LESLIE: Alright. Brian in Maryland has some squeaky, creaky floors. Brian, how can we help?
BRIAN: Yeah, hi. Thanks. I have a 51-year-old house and it has original hardwood floors and we had them redone. And they squeak really bad. And we don’t have access underneath to do it. So I’d rather not … I’d rather avoid nailing them, if possible. Is there any way to stop them from squeaking?
TOM: Do you have children?
BRIAN: I do.
TOM: (laughing) Those may come in handy, those squeaky floors.
LESLIE: (chuckling) As they get older.
TOM: It’s kind of like your early warning system when they come, you know?
BRIAN: Well, she’s six months old now so it’s really bad because it wakes her up.
TOM: Oh, okay. It’s working against you. Alright, let’s see if we can quiet them down. Now, the reason that floors squeak is because of movement. So the floorboards are loose and, in the case of hardwood floors, usually the tongues and the grooves that are in between those boards rub together or the nails that are holding the boards down can pull in and out of what they’re nailed to and make noise there.
The solution involves securing the floor to the subfloor and to the floor joist below. Now, you said you don’t want to nail it. Let me tell you how you can nail it strategically, though, so that you won’t see the nails and quiet down the floors. What you need to do is first, you need to identify where the floor joists are under the floors. And you would say, “Well, Tom, that sounds like a good idea but how exactly do I see through my floors, not having x-ray vision?”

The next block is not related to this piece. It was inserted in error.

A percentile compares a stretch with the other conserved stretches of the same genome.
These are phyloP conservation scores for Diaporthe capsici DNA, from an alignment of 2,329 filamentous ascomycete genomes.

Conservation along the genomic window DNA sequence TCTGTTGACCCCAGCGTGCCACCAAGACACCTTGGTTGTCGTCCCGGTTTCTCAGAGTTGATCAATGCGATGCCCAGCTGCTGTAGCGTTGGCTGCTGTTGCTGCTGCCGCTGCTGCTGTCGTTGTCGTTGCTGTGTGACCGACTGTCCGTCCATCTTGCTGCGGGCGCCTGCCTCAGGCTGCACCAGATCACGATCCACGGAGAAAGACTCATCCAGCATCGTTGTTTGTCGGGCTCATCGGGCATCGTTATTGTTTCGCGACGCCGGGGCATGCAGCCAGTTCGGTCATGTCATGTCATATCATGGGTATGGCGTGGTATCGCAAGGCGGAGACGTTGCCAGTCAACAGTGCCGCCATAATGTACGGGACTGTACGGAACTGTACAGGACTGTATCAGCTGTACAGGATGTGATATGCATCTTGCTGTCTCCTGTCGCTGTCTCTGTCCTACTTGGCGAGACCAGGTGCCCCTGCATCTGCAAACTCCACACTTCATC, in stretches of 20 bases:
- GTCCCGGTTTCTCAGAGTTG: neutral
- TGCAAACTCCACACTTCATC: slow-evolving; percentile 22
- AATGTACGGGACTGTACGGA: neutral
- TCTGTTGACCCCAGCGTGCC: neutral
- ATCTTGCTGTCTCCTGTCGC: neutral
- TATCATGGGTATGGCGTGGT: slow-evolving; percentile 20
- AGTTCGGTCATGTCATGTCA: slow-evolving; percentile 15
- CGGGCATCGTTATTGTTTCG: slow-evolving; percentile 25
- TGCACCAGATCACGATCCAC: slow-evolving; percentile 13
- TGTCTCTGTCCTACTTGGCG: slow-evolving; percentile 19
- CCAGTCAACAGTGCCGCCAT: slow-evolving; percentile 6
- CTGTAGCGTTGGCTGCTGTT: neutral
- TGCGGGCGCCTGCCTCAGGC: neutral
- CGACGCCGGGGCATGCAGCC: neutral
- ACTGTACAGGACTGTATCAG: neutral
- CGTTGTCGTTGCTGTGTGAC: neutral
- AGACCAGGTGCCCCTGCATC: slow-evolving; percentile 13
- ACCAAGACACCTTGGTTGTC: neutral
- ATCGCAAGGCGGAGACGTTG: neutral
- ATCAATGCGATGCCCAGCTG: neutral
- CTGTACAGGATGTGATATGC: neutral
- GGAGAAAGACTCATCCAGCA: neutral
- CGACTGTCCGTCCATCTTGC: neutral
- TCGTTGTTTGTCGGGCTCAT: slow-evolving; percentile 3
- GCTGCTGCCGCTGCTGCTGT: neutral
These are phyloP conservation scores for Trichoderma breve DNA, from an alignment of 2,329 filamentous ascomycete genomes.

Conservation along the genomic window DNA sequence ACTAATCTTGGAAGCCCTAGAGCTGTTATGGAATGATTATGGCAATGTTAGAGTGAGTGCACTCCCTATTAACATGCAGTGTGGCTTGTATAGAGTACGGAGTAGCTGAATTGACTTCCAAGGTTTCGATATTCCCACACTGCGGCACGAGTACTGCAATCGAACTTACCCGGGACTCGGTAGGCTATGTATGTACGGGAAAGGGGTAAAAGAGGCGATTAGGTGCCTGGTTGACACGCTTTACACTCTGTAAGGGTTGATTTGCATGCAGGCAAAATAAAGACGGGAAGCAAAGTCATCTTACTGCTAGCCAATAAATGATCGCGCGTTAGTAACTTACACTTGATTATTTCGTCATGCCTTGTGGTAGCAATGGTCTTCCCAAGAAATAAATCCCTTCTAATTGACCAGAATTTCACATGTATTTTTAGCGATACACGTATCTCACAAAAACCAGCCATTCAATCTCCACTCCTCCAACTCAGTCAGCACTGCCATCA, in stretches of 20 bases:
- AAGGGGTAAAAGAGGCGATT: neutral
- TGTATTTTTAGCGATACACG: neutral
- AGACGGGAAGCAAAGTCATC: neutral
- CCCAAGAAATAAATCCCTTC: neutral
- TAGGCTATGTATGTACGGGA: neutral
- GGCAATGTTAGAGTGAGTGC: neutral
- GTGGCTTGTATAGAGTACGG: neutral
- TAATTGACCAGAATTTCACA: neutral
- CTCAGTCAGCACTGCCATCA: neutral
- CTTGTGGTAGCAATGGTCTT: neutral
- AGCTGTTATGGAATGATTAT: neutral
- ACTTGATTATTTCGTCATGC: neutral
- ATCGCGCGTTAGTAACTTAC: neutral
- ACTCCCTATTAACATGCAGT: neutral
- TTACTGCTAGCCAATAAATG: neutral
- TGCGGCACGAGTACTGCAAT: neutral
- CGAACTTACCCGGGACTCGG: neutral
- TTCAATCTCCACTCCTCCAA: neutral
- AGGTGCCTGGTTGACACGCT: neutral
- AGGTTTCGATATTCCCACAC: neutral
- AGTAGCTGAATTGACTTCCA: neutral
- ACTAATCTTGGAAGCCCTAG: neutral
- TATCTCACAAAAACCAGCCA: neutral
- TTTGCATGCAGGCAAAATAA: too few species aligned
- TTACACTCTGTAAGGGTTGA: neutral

LESLIE: With a stud finder.
TOM: With a stud finder. Because the stud finders, today, have the ability to see through floors and show you exactly where those joists are.
LESLIE: They’ll even show you where the joist begins, where the middle is and where the end is.
TOM: Exactly. Now, having identified those floor joists, what you want to do is to nail through those floors. But before you do, let me give you a little trick of the trade. Get a finish nail the size that you’re going to use – and, of course, we are talking about finish nails here; with small heads on them. Take that finish nail and insert it into your power drill as if it was a drill bit and use that finish nail as the drill bit to pre-drill the hole where the nail is going to go. The reason you’re using this and not a twist bit is because it tends to separate the fibers and not cut the fibers of the wood, making the nail a lot tighter when it goes in. Then you drive the nail in that hole that you just pre-drilled – at a slight angle, by the way; you don’t want to put it in completely straight. Put it at an angle because it holds better. Two or three of those in the area of the loose floorboard on each joist ought to make a huge difference.
Now, you’re … after you put the nails in – and you have to set the nail head, of course, below the surface – you can use any one of a number of different good wood fillers to fill that. I like the wax wood fillers that Minwax makes; they look like freezer pencils, where you peel the paper off.
LESLIE: China markers.
TOM: And … yeah, China markers. And you simply rub those into the holes until they fill up. And it becomes absolutely invisible; nobody will ever spot that when it’s done.
BRIAN: Excellent. Thank you. And, hopefully, now my wife will stop yelling at me for waking up our daughter.
TOM: (laughing) Alright. Yeah, you can stay out later now. (laughing)
LESLIE: Or you can learn to levitate. Either way.
BRIAN: Oh, thank you guys very much.
TOM: You’re welcome, Brian. Thanks so much for calling us at 888-MONEY-PIT.